This resource includes information on non-binary individuals, pronouns, sex and gender, and ways to be supportive of all individuals.
What does non-binary mean?
Non-binary (sometimes shortened to enby and/or nb) means you are outside of the gender binary, meaning not a “boy” or “girl.” Some non-binary people are a combination of the two, some have no gender at all, and some are a completely different gender.
What kind of pronouns do non-binary people use?
A lot of non-binary people use pronouns out of the stereotypical “she/her/hers”
or “he/him/his.” Others include but are not limited to:
- Neo-pronouns (they go beyond “she,” “he,” and “they”):
- oze/hir/hirs or ze/zir/zirs
What is the difference between sex and gender?
SEX: sex is often labeled as two main categories on the
basis of one’s reproductive functions: female or male.
This is assigned to you at birth.
- Intersex: individuals who are born intersex are born with reproductive or sexual anatomy (body parts)
that don’t fit into the male/female binary. They are often born with genitals that do not match with their inside reproductive organs. People may also
have both male and female parts on the inside and outside. In some cases, individuals do not know
they are intersex until puberty.
GENDER: gender is a social/cultural construct, often
confused with “sex.” This is how a person identifies.
“Men” and “women” are typically viewed as the gender
norm. However, gender is a broad spectrum and is not
binary, meaning there are more than two ways/genders
to identify as.
What is the difference between transgender and non-binary people?
Transgender is a word meaning your gender is different than the gender/sex assigned at birth. Example: you are a boy who was born as a girl/female, a girl who was born a boy/male, or a non-binary person who is neither. This term often applies to trans men and trans women.
Non-binary is an umbrella term for those who do not identify with either male or female sex labels or society’s labels of man and woman. Some non-binary people identify as both a man and a woman, in between, or totally outside those categories. There are also many different
labels that non-binary people might use to identify as:
- Genderqueer, genderfluid, bigender, pangender, agender, neutrosis, demiboy, demigirl, genderflux, trigender, two-spirit (Native American/Indigenous specific term), etc.
Cisgender (or cis) means that your gender aligns with sex you were assigned with at birth.
What is gender dysphoria?
Gender dysphoria is a feeling that some transgender and non-binary people have. This means that they feel uncomfortable with their body because it doesn’t match how they want to look and be identified as. For some people it is a mild discomfort they can ignore, and for some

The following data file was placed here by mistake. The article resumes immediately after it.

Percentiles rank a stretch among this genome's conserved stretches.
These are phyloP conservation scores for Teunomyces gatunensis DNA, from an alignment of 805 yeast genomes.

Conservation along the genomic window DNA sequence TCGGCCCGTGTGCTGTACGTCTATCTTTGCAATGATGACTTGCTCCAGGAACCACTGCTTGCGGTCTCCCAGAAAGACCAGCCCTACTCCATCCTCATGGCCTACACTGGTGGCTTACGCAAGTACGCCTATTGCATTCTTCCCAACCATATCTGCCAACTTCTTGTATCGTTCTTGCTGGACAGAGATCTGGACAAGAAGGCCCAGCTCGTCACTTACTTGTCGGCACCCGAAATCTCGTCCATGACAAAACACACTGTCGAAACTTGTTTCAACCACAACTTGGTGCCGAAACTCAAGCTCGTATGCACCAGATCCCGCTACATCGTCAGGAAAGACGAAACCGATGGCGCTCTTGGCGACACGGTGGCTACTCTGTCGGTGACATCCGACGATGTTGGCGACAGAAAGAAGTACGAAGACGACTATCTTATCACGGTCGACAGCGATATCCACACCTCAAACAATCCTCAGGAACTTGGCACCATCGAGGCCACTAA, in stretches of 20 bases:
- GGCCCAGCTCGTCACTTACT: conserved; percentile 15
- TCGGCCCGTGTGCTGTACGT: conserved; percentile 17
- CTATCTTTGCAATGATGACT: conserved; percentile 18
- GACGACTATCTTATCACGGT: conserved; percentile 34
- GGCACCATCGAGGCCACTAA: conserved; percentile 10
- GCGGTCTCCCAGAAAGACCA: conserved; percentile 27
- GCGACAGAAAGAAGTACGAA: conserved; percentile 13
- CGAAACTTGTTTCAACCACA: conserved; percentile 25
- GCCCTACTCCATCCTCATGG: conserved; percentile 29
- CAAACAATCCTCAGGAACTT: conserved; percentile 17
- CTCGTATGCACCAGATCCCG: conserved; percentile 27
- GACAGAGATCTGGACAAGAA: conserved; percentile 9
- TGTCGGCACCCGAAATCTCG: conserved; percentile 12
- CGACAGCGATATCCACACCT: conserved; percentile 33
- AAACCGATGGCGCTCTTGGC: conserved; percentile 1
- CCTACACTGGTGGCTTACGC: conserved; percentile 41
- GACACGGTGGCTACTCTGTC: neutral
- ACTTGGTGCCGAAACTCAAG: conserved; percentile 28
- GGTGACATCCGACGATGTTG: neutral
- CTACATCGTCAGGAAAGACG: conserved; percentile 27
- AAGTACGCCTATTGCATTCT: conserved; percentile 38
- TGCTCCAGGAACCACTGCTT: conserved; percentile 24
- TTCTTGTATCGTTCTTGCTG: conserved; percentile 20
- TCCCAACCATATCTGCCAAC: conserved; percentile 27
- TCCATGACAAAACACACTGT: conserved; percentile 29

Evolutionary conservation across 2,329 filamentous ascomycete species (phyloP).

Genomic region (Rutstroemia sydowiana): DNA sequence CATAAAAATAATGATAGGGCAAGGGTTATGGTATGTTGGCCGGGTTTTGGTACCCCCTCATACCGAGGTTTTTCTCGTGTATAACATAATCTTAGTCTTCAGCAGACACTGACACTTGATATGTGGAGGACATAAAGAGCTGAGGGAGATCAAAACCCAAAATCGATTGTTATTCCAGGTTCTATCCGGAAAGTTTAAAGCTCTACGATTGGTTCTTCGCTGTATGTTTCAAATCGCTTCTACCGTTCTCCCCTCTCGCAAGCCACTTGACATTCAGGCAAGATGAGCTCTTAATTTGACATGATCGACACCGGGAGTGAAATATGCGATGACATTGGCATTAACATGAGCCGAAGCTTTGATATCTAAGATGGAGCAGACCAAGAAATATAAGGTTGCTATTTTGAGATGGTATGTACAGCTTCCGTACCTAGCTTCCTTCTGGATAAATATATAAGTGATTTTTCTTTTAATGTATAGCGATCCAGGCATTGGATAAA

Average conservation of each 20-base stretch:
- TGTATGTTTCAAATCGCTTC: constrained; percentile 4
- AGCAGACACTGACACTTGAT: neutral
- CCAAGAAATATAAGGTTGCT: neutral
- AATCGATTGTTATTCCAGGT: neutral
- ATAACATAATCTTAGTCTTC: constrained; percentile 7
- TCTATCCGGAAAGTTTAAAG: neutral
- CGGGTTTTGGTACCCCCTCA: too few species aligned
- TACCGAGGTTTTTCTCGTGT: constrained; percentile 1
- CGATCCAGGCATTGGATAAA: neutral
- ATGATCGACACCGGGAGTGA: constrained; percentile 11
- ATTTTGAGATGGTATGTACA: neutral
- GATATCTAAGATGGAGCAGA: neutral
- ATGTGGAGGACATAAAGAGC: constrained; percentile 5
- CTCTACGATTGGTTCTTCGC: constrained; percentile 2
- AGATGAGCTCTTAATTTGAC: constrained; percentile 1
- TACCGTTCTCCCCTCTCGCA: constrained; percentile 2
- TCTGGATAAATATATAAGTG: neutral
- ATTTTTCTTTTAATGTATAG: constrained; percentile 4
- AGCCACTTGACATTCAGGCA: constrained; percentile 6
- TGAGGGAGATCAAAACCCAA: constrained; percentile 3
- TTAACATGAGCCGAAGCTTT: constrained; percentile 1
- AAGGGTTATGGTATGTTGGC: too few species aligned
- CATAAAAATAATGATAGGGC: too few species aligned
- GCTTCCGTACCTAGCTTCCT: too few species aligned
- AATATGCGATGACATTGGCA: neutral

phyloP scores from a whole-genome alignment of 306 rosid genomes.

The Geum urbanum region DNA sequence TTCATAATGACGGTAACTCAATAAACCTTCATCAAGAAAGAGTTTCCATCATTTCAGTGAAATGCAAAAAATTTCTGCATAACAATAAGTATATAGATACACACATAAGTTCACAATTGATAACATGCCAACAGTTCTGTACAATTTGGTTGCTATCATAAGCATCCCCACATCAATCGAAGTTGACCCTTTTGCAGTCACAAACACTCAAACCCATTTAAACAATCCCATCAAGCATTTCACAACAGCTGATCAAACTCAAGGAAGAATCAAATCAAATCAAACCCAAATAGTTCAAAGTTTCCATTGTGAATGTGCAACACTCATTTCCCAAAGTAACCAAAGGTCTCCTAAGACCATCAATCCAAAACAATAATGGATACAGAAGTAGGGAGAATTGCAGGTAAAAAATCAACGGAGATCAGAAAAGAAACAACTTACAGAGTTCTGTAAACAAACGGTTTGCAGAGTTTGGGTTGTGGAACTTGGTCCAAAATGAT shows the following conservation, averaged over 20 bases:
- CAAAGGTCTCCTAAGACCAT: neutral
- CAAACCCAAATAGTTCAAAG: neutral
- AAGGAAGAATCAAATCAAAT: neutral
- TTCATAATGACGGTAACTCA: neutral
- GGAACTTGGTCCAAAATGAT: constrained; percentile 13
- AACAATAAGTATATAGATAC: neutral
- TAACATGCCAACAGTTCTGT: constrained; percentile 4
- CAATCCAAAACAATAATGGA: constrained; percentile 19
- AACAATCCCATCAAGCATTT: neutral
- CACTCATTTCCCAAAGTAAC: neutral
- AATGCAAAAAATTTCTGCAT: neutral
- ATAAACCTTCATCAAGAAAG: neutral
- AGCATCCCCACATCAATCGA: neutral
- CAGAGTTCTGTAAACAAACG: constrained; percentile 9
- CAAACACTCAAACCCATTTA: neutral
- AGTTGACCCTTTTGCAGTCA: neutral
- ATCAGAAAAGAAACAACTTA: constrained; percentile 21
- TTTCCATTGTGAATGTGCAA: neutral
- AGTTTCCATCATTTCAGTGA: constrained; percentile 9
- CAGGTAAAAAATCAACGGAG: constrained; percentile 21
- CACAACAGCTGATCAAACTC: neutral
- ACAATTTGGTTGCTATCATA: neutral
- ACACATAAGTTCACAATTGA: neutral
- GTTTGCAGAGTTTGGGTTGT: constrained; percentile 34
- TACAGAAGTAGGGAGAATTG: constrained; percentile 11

people it can be debilitating. Some transgender people don’t experience it at all. Whether you experience gender dysphoria or not does not define if you are transgender.
How can I be supportive?
- Don’t assume people’s pronouns when you meet them. Introduce yourself with your own pronouns to make others feel comfortable enough to share or respectfully ask.
- When someone tells you their pronouns (whether it is a change or you are just meeting them), use them.
- If you mess up someone’s pronouns, quickly correct yourself and continue on. You can apologize to the person in private so you don’t draw attention to it.
- Practice using pronouns that are new to you.
- Advocate for more transgender and non-binary inclusive spaces.
- Ask if your school/work has gender-neutral bathrooms.
- Advocate for LGBTQIA+ and gender-neutral healthcare access, share resources from organizations that already provide this care.
- Participate in pride events.
- Don’t ‘out’ someone. For some, coming out can be a big deal but not everyone is ready to share their gender/sexual identity with others. If someone comes out to you, ask who knows about it and who it is okay to talk about it in front of.
- Use they/them in writing in places where you would use his/her. They/them pronouns can be used as both singular and plural pronouns. The more you use them for either, the more people might accept it as the “norm.”
- Donate to helpful and inclusive organizations.
- Speak out against prejudice.
This information was developed by the Autism Services, Education, Resources, and Training Collaborative (ASERT). For more information, please contact ASERT at 877-231-4244 or info@PAautism.org. ASERT is funded by the Bureau of Supports for Autism and Special Populations, PA Department of Human Services.